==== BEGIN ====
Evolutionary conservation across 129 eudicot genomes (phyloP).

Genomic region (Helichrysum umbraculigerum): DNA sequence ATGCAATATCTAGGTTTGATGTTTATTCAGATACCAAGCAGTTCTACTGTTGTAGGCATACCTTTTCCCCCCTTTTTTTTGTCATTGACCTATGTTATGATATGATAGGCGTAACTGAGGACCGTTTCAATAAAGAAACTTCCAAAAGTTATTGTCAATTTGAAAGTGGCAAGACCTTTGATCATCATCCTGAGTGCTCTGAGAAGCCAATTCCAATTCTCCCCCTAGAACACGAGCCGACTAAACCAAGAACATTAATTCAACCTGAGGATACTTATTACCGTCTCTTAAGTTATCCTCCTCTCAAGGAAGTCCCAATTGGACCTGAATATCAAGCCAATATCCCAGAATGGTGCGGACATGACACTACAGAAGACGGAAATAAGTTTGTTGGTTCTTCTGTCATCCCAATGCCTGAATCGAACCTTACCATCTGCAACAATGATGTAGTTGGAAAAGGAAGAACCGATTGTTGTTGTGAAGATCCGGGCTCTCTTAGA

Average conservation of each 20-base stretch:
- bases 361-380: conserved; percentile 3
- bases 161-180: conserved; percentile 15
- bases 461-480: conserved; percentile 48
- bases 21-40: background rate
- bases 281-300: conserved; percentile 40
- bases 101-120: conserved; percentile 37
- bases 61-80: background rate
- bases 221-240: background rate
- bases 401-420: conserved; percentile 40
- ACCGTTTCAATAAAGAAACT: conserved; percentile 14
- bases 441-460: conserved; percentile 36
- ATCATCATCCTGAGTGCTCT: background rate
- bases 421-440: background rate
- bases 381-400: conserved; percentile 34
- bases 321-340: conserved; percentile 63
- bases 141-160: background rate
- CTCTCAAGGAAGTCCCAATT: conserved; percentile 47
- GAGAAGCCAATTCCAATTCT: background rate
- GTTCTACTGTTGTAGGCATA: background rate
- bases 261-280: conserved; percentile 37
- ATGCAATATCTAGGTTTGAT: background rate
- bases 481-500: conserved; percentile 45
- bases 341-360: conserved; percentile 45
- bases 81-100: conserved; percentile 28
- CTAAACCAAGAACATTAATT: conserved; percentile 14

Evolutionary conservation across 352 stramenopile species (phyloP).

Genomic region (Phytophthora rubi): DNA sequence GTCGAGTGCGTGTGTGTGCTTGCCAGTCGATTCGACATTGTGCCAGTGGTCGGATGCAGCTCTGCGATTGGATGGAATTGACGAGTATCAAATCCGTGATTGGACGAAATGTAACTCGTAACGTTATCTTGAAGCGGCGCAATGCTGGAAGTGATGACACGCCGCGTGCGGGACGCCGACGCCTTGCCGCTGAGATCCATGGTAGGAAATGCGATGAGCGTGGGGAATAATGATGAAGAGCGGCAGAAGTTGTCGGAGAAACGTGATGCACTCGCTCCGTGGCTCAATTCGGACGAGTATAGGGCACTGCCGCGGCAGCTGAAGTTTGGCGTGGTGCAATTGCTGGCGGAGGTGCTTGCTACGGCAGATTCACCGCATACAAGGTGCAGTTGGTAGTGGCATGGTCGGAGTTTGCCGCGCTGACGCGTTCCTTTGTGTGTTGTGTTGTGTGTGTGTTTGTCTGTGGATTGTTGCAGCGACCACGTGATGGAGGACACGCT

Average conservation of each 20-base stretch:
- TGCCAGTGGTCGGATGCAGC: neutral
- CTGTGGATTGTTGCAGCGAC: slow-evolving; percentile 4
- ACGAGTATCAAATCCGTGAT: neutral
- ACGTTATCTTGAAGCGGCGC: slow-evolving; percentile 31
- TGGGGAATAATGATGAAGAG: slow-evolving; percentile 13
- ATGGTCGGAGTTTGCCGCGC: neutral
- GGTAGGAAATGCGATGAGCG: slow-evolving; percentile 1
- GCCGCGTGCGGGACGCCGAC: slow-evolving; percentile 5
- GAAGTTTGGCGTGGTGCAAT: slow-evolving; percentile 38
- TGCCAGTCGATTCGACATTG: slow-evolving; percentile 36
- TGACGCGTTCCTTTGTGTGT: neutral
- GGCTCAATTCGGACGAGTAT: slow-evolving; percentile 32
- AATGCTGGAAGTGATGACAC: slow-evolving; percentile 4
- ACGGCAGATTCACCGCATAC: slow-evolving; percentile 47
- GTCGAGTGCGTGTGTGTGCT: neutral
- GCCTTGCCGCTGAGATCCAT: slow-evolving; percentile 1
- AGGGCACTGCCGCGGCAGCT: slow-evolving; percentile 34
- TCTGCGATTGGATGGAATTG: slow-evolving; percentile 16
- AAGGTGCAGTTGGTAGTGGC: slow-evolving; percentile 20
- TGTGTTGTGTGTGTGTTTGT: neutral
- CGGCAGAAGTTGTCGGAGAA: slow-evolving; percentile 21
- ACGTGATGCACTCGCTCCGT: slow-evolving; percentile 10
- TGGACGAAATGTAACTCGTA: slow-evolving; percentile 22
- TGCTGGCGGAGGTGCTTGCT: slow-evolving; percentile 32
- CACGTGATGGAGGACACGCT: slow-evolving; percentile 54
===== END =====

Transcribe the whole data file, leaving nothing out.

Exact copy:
Evolutionary conservation across 129 eudicot genomes (phyloP).

Genomic region (Helichrysum umbraculigerum): DNA sequence ATGCAATATCTAGGTTTGATGTTTATTCAGATACCAAGCAGTTCTACTGTTGTAGGCATACCTTTTCCCCCCTTTTTTTTGTCATTGACCTATGTTATGATATGATAGGCGTAACTGAGGACCGTTTCAATAAAGAAACTTCCAAAAGTTATTGTCAATTTGAAAGTGGCAAGACCTTTGATCATCATCCTGAGTGCTCTGAGAAGCCAATTCCAATTCTCCCCCTAGAACACGAGCCGACTAAACCAAGAACATTAATTCAACCTGAGGATACTTATTACCGTCTCTTAAGTTATCCTCCTCTCAAGGAAGTCCCAATTGGACCTGAATATCAAGCCAATATCCCAGAATGGTGCGGACATGACACTACAGAAGACGGAAATAAGTTTGTTGGTTCTTCTGTCATCCCAATGCCTGAATCGAACCTTACCATCTGCAACAATGATGTAGTTGGAAAAGGAAGAACCGATTGTTGTTGTGAAGATCCGGGCTCTCTTAGA

Average conservation of each 20-base stretch:
- bases 361-380: conserved; percentile 3
- bases 161-180: conserved; percentile 15
- bases 461-480: conserved; percentile 48
- bases 21-40: background rate
- bases 281-300: conserved; percentile 40
- bases 101-120: conserved; percentile 37
- bases 61-80: background rate
- bases 221-240: background rate
- bases 401-420: conserved; percentile 40
- ACCGTTTCAATAAAGAAACT: conserved; percentile 14
- bases 441-460: conserved; percentile 36
- ATCATCATCCTGAGTGCTCT: background rate
- bases 421-440: background rate
- bases 381-400: conserved; percentile 34
- bases 321-340: conserved; percentile 63
- bases 141-160: background rate
- CTCTCAAGGAAGTCCCAATT: conserved; percentile 47
- GAGAAGCCAATTCCAATTCT: background rate
- GTTCTACTGTTGTAGGCATA: background rate
- bases 261-280: conserved; percentile 37
- ATGCAATATCTAGGTTTGAT: background rate
- bases 481-500: conserved; percentile 45
- bases 341-360: conserved; percentile 45
- bases 81-100: conserved; percentile 28
- CTAAACCAAGAACATTAATT: conserved; percentile 14

Evolutionary conservation across 352 stramenopile species (phyloP).

Genomic region (Phytophthora rubi): DNA sequence GTCGAGTGCGTGTGTGTGCTTGCCAGTCGATTCGACATTGTGCCAGTGGTCGGATGCAGCTCTGCGATTGGATGGAATTGACGAGTATCAAATCCGTGATTGGACGAAATGTAACTCGTAACGTTATCTTGAAGCGGCGCAATGCTGGAAGTGATGACACGCCGCGTGCGGGACGCCGACGCCTTGCCGCTGAGATCCATGGTAGGAAATGCGATGAGCGTGGGGAATAATGATGAAGAGCGGCAGAAGTTGTCGGAGAAACGTGATGCACTCGCTCCGTGGCTCAATTCGGACGAGTATAGGGCACTGCCGCGGCAGCTGAAGTTTGGCGTGGTGCAATTGCTGGCGGAGGTGCTTGCTACGGCAGATTCACCGCATACAAGGTGCAGTTGGTAGTGGCATGGTCGGAGTTTGCCGCGCTGACGCGTTCCTTTGTGTGTTGTGTTGTGTGTGTGTTTGTCTGTGGATTGTTGCAGCGACCACGTGATGGAGGACACGCT

Average conservation of each 20-base stretch:
- TGCCAGTGGTCGGATGCAGC: neutral
- CTGTGGATTGTTGCAGCGAC: slow-evolving; percentile 4
- ACGAGTATCAAATCCGTGAT: neutral
- ACGTTATCTTGAAGCGGCGC: slow-evolving; percentile 31
- TGGGGAATAATGATGAAGAG: slow-evolving; percentile 13
- ATGGTCGGAGTTTGCCGCGC: neutral
- GGTAGGAAATGCGATGAGCG: slow-evolving; percentile 1
- GCCGCGTGCGGGACGCCGAC: slow-evolving; percentile 5
- GAAGTTTGGCGTGGTGCAAT: slow-evolving; percentile 38
- TGCCAGTCGATTCGACATTG: slow-evolving; percentile 36
- TGACGCGTTCCTTTGTGTGT: neutral
- GGCTCAATTCGGACGAGTAT: slow-evolving; percentile 32
- AATGCTGGAAGTGATGACAC: slow-evolving; percentile 4
- ACGGCAGATTCACCGCATAC: slow-evolving; percentile 47
- GTCGAGTGCGTGTGTGTGCT: neutral
- GCCTTGCCGCTGAGATCCAT: slow-evolving; percentile 1
- AGGGCACTGCCGCGGCAGCT: slow-evolving; percentile 34
- TCTGCGATTGGATGGAATTG: slow-evolving; percentile 16
- AAGGTGCAGTTGGTAGTGGC: slow-evolving; percentile 20
- TGTGTTGTGTGTGTGTTTGT: neutral
- CGGCAGAAGTTGTCGGAGAA: slow-evolving; percentile 21
- ACGTGATGCACTCGCTCCGT: slow-evolving; percentile 10
- TGGACGAAATGTAACTCGTA: slow-evolving; percentile 22
- TGCTGGCGGAGGTGCTTGCT: slow-evolving; percentile 32
- CACGTGATGGAGGACACGCT: slow-evolving; percentile 54